from Wiktionary, Creative Commons Attribution/Share-Alike License

  • adj. Deviating from the ordinary rule; eccentric, abnormal.
  • adj. Being irregularly declined or inflected.
  • n. A person who is unconventional; a maverick
  • n. An irregularly declined or inflected word
  • n. A word whose etymological roots come from distinct, different languages or language groups.

from the GNU version of the Collaborative International Dictionary of English

  • adj. Deviating from ordinary forms or rules; irregular; anomalous; abnormal.
  • n. A word which is irregular or anomalous either in declension or conjugation, or which deviates from ordinary forms of inflection in words of a like kind; especially, a noun which is irregular in declension.
  • n. Any thing or person deviating from the common rule, or from common forms.

from The Century Dictionary and Cyclopedia

  • In grammar, irregular in inflection. Hence Deviating from ordinary forms or rules; irregular; anomalous.
  • n. In grammar, a word which is irregular or anomalous in declension or conjugation, or which deviates from the ordinary forms of inflection in words of a like kind. It is applied particularly to nouns having forms from different stems.
  • n. A person or thing that deviates from the regular or proper form.


From late Latin heteroclitus, from Ancient Greek ἑτερόκλιτος (heteróklitos), from ἕτερος (héteros, "other, another, different") + κλίνω (klínō, "lean, incline"), the latter from Proto-Indo-European *ḱley-. (Wiktionary)


  • Nicolas Sarkozy, French to his fingertips despite his heteroclite background two parts Hungarian, one part Greek/Jewish and one part French/French, seems to have absorbed the first, but not the second, of the above two maxims.

    Dr. Charles G. Cogan: Toujours de l'Audace!

  • Over the years Amis has learned how to notate a superbly comic speaking voice; getting it down on paper is comparable to a good composer's skill in scoring heteroclite sounds never before made by concert instruments.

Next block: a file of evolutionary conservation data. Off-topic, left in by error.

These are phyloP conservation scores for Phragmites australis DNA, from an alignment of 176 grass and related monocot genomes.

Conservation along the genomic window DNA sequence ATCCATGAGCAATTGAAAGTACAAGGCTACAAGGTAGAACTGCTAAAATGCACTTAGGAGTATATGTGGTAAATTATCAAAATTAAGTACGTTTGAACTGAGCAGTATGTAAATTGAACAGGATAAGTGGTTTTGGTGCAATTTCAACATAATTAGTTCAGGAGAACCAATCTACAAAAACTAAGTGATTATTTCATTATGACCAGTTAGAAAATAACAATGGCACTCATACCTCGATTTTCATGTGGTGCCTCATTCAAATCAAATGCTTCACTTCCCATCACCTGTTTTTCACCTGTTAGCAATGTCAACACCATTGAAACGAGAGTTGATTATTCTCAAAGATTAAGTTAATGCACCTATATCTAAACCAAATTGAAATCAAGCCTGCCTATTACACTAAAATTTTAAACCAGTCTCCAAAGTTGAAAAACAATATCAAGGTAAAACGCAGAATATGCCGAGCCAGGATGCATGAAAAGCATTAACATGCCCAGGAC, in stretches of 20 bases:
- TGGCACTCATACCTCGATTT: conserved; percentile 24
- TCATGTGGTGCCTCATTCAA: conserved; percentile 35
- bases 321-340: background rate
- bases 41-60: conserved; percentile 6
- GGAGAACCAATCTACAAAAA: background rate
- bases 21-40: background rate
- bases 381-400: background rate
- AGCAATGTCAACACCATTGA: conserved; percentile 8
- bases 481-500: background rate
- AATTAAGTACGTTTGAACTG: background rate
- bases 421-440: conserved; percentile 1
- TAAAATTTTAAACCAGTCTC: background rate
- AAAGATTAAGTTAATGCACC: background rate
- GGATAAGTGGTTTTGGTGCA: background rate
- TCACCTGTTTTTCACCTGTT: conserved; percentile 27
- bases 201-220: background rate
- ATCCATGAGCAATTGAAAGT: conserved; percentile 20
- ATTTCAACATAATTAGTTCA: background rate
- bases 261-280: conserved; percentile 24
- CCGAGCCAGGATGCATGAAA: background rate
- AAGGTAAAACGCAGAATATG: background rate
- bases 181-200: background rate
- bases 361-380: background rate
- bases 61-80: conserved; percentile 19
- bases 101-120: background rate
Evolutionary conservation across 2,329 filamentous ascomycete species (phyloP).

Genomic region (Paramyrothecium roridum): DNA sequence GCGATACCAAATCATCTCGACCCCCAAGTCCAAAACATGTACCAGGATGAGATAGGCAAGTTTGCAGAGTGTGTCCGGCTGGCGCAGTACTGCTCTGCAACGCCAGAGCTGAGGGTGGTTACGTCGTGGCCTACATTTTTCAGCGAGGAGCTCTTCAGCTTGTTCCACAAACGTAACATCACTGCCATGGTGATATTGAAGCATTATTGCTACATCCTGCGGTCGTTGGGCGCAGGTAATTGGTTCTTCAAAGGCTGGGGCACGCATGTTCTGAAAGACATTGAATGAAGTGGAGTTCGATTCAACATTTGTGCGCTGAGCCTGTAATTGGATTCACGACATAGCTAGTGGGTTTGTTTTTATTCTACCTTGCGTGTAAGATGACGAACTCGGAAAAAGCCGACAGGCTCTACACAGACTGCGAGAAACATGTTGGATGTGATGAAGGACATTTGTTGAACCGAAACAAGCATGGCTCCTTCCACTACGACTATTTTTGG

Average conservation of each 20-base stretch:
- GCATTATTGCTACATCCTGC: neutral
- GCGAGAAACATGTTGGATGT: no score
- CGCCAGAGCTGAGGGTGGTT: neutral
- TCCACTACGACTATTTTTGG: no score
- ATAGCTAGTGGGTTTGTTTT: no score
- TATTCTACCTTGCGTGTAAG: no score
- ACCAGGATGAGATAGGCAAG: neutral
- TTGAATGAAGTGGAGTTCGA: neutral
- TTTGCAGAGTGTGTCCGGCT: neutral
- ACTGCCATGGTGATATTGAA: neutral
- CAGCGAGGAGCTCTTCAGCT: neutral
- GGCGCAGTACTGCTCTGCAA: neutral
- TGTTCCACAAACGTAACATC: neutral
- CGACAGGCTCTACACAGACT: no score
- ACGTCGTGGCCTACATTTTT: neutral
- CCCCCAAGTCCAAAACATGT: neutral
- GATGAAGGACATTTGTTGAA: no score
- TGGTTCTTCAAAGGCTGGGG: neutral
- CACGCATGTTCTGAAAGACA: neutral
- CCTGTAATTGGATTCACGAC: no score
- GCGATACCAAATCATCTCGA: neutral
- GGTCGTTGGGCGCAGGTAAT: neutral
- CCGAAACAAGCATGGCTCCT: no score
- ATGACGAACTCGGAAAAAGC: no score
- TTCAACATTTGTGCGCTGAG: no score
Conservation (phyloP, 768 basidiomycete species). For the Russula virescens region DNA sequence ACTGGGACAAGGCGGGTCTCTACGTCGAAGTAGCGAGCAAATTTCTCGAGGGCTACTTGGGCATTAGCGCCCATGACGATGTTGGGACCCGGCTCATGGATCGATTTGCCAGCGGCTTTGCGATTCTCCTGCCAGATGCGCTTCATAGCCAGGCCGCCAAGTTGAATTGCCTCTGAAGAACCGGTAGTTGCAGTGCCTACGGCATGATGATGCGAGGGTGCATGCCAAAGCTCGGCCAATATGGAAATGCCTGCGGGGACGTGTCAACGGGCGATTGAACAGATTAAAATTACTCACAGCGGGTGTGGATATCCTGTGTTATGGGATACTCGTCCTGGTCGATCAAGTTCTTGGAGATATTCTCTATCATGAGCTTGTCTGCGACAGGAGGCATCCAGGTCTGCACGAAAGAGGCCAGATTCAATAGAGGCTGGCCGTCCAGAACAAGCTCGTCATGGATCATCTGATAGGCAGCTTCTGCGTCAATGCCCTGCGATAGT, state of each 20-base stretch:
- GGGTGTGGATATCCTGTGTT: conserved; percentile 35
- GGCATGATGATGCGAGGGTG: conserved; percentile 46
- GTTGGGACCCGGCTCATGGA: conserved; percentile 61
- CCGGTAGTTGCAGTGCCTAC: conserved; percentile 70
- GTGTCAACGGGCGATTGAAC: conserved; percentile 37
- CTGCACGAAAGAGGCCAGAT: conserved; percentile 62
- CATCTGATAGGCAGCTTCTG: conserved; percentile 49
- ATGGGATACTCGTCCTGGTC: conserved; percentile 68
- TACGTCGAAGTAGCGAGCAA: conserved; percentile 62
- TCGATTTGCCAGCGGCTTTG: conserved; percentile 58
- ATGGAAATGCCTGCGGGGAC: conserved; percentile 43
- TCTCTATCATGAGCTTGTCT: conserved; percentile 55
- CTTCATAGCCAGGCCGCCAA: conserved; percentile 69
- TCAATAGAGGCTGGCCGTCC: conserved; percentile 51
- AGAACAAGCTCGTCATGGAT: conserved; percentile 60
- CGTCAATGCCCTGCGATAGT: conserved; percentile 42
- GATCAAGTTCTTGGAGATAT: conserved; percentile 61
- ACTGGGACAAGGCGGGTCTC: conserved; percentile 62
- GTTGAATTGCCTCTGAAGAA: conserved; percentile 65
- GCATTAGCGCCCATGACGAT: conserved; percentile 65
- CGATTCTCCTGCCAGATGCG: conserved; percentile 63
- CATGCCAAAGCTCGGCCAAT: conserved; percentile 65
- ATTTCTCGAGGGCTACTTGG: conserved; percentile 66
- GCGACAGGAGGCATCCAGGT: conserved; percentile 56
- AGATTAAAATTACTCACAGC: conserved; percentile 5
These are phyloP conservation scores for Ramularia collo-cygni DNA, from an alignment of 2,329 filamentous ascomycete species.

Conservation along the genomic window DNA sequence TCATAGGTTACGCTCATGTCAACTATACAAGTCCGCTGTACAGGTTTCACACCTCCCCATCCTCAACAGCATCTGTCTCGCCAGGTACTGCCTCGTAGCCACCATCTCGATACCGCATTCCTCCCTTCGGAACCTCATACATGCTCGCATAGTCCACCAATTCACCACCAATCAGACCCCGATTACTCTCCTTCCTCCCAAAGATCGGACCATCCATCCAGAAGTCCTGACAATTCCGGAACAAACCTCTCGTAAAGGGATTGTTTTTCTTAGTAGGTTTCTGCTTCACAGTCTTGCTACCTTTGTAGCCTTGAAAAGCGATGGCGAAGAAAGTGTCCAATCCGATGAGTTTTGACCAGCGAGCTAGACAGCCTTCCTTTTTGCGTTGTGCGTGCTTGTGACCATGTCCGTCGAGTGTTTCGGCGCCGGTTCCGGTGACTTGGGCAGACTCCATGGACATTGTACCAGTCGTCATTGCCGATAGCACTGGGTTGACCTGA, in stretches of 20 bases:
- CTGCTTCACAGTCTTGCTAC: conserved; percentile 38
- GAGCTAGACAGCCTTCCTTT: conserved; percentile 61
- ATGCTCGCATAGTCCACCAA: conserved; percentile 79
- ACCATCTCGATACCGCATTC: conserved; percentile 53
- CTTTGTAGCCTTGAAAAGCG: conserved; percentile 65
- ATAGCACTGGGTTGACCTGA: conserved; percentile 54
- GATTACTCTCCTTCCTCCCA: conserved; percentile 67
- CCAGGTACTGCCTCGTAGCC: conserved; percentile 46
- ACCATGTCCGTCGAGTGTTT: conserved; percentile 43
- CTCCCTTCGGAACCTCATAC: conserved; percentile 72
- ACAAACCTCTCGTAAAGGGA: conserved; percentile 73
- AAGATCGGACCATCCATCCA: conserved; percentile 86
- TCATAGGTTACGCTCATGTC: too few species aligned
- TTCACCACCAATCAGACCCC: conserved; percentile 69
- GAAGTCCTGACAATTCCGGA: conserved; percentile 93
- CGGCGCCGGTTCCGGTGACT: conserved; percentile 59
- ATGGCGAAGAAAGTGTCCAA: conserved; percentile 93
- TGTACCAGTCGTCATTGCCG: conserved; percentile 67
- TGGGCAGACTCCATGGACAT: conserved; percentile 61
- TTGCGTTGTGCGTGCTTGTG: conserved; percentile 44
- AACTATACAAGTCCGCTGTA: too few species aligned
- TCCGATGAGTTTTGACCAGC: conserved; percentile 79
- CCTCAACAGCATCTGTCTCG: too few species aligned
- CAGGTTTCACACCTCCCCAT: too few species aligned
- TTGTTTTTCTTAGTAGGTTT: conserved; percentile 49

Martin Amis's 'The Pregnant Widow' Is A 'Strange, Sparkling Novel' (New York Review)

  • That makes the in-color onlooker the heteroclite, and the urbane aesthetic cellist the metroclite.


  • These instances might with propriety be reckoned among singular or heteroclite instances, for in the whole extent of nature they are of rare and extraordinary occurrence.

    Archive 2005-11-01

  • Nor could I have dreamed the heteroclite crewmen I had met aboard Tzadkiel's ship, nor the jibers; and yet both had come from Briah, even as I; and Tzadkiel had not scrupled to take them into his service.

    The Urth of the New Sun

  • But even where he walked, amid a society intellectually fostering sentiment, in a land bowing to see the simplicity of the mystery paraded, Alvan's behaviour was passing heteroclite.

    The Tragic Comedians — Complete

  • On the other hand, the heteroclite array of the dancers of the night before, torn from their slumbers, appeared in fantastic and ridiculous outline like the shades of a magic lantern; shawls, rugs, and even bed-quilts wrapped around them.

    Tartarin On The Alps

  • YOUR have here a kind of medley, a heterogeneous, ill-spelt, heteroclite, (worse) excentric sort of a-- a--; in short, it is a true Negroe calibash -- of ill-sorted, undigested chaotic matter.

    Letters of the Late Ignatius Sancho, An African. In Two Volumes. To Which Are Prefixed, Memoirs of His Life, Vol. 2

  • "Indeed, besides what we know of the influences and the results of heteroclite fecundations, we know positively to-day that a forced and long-sustained change, both in the habits and mode of life of animals, and in the situation, soil, and climate of plants, brings about, after a sufficient time has elapsed, a very remarkable change in the individuals which are exposed to them.

    Lamarck, the Founder of Evolution His Life and Work

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